How Journalists Are Using New Tools for Collaborative Journalism

    by Anika Gupta
    November 10, 2017
    From left to right, Anika Gupta, Amy Zhang, Corey Haines and Michael Reifman at the 2017 Computation and Journalism Symposium (Photo by Seong Jae Min)

    Experiments like WikiTribune, the collaborative news outlet created by Wikipedia founder Jimmy Wales, excites me. I love the idea of professional journalists working alongside members of the audience, sharing skills and knowledge. I love the feedback loop between users and creators, and have seen the productivity and partnership that can shine through in the spaces where these two designations meet. Collaborative projects – where news organizations and audiences tell stories in partnership – are also a potential way to address misinformation and build trust.

    At the Computation and Journalism Symposium, which took place October 13 and 14 at Northwestern University in Evanston, Ill., I sat down with three co-panelists to talk about the exciting new tools they’re building for collaborative journalism.

    Collaborative projects are also a potential way to address misinformation and build trust.

    We discussed everything from the New York Times’ new comment moderation software to experiments in more transparent investigation. Below are a few highlights from our conversation. A note on the panelists: Corey Haines is Chief Technology Officer for the engagement startup Hearken, while Amy Zhang experiments with new forms of online discussion in her research as a computer science graduate student at the Massachusetts Institute of Technology. Michael Reifman recently joined the New York Times, where he’s a senior engineer on the community team.


    Reading (and Fixing) the Comments

    Comments have been around for years, and they still matter.

    The New York Times has been experimenting with automatic comment moderation through a partnership with Google Jigsaw, the Alphabet incubator that builds security technology. Until recently, a human moderator had to look at and approve almost every comment that appeared on the Times website. Now, thanks to their new software, certain comments are auto-approved while other, potentially troublesome, comments get deferred for review by human moderators.

    One big challenge with a system like this is that readers don’t always know what constitutes a problematic comment, and a phrase or word that’s appropriate in one setting might be totally inappropriate in another. How does the Times’ auto-moderator filter for context, and how transparent is it about its process? Reifman admitted that it’s a bit of a “black box” and says that the Times is proceeding “with caution.”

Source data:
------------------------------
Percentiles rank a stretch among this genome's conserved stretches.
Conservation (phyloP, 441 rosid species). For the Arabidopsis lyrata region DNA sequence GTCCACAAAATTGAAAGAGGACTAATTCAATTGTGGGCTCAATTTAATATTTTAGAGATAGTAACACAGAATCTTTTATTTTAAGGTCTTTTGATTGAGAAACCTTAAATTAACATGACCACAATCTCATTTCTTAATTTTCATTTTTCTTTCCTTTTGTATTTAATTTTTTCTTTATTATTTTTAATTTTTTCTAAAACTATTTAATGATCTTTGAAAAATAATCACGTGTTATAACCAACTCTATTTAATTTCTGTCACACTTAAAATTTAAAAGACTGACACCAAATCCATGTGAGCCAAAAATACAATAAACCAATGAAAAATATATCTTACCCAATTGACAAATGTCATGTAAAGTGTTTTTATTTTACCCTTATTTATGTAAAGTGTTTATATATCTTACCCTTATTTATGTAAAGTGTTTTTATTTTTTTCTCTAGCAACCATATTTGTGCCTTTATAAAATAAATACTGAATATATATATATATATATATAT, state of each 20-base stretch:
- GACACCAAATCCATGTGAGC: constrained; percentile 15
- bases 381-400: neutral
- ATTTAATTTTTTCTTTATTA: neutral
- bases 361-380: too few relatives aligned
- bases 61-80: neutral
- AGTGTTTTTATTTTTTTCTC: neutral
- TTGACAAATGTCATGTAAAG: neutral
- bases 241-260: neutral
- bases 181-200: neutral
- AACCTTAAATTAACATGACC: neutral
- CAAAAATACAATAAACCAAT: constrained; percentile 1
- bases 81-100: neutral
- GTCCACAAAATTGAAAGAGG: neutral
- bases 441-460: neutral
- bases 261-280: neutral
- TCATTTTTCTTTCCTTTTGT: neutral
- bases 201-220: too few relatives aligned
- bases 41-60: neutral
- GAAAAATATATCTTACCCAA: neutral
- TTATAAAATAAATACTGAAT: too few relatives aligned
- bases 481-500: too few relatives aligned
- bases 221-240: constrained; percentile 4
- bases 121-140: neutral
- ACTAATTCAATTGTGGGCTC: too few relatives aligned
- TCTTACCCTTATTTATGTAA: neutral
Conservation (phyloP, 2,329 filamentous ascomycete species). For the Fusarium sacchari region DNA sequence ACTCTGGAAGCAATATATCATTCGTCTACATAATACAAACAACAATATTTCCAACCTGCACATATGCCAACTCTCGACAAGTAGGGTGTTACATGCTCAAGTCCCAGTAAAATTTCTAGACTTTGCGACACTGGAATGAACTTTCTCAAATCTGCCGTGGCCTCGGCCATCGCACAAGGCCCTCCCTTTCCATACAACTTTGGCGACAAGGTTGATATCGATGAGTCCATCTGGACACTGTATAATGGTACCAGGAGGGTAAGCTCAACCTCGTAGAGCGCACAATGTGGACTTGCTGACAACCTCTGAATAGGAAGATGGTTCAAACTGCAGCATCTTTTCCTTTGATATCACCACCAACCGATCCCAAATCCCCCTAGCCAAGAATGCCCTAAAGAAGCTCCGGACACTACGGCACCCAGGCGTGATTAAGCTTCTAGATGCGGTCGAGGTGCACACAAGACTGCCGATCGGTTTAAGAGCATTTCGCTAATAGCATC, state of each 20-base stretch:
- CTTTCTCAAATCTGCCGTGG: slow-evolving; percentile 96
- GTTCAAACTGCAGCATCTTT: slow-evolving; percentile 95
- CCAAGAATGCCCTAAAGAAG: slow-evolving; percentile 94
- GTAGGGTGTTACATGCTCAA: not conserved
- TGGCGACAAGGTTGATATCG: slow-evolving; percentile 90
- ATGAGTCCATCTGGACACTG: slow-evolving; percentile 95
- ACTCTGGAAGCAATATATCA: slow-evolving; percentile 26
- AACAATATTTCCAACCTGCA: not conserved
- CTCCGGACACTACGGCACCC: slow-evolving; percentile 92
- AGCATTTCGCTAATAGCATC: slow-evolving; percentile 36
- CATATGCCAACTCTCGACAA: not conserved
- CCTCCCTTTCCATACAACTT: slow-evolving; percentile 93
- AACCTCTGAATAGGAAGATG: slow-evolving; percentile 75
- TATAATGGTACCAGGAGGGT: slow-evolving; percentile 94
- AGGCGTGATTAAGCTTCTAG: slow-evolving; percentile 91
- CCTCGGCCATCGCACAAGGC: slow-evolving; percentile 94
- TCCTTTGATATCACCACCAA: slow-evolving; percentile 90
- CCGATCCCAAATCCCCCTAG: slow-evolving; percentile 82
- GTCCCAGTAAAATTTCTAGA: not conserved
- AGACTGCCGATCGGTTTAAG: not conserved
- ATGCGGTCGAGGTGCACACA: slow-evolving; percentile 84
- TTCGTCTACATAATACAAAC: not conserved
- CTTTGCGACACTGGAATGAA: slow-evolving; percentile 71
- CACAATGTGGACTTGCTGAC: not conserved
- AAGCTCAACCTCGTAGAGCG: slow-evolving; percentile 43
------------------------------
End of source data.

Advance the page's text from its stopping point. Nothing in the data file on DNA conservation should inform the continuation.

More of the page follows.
But why have comments at all? Corey Haines, whose startup builds engagement tools for public media and small-scale publishers, wondered whether comments – even well-moderated ones – are necessary.

    “If we want to provide a place for community, a threaded stream is a pretty bad way to build community,” he said. “If you’re saying you want comments to be like a forum, then build a forum.”

    But Zhang, who builds experimental tools that reframe online discussions, suggested a few ways that a new generation of comments could break into more collaborative territory.

    “I don’t think there’s a distinction between ‘forums are one thing and comments are another thing’,” she said. Zhang pointed to experiments like “designing how the comments are shown, letting people organize, summarize, annotate, direct comments to some people not others” or even “breaking up the audience” as ways to completely change the commenting experience by offering more control to readers and more value to journalists.

    “There’s a richness of engagement that we’re missing and that can be [achieved] by providing better tools to users and to moderators,” Reifman said. He said the main focus for the Times right now is achieving scale, but that in the future, they’re looking at letting readers search and explore comments.

    Zhang pointed out that if there’s a need to summarize and organize comments, readers might be willing to do it, Wiki-style.

    The Coral Project, a collaboration between the New York Times, the Washington Post, and the Mozilla Foundation, recently rolled out a new tool called “Talk” to their first partner, the Washington Post. According to Coral’s website, Talk is a “a streamlined system that can improve how people behave and interact in the comments space, and allow moderators to more easily identify and remove disruptive comments.” In a demo on the Coral website, the community’s guidelines appear at the top. Readers and commenters respond to each other’s comments by clicking a “Respect” button rather than a “Like” one, since research has shown that a “Respect” button encourages readers to engage with diverse points of view.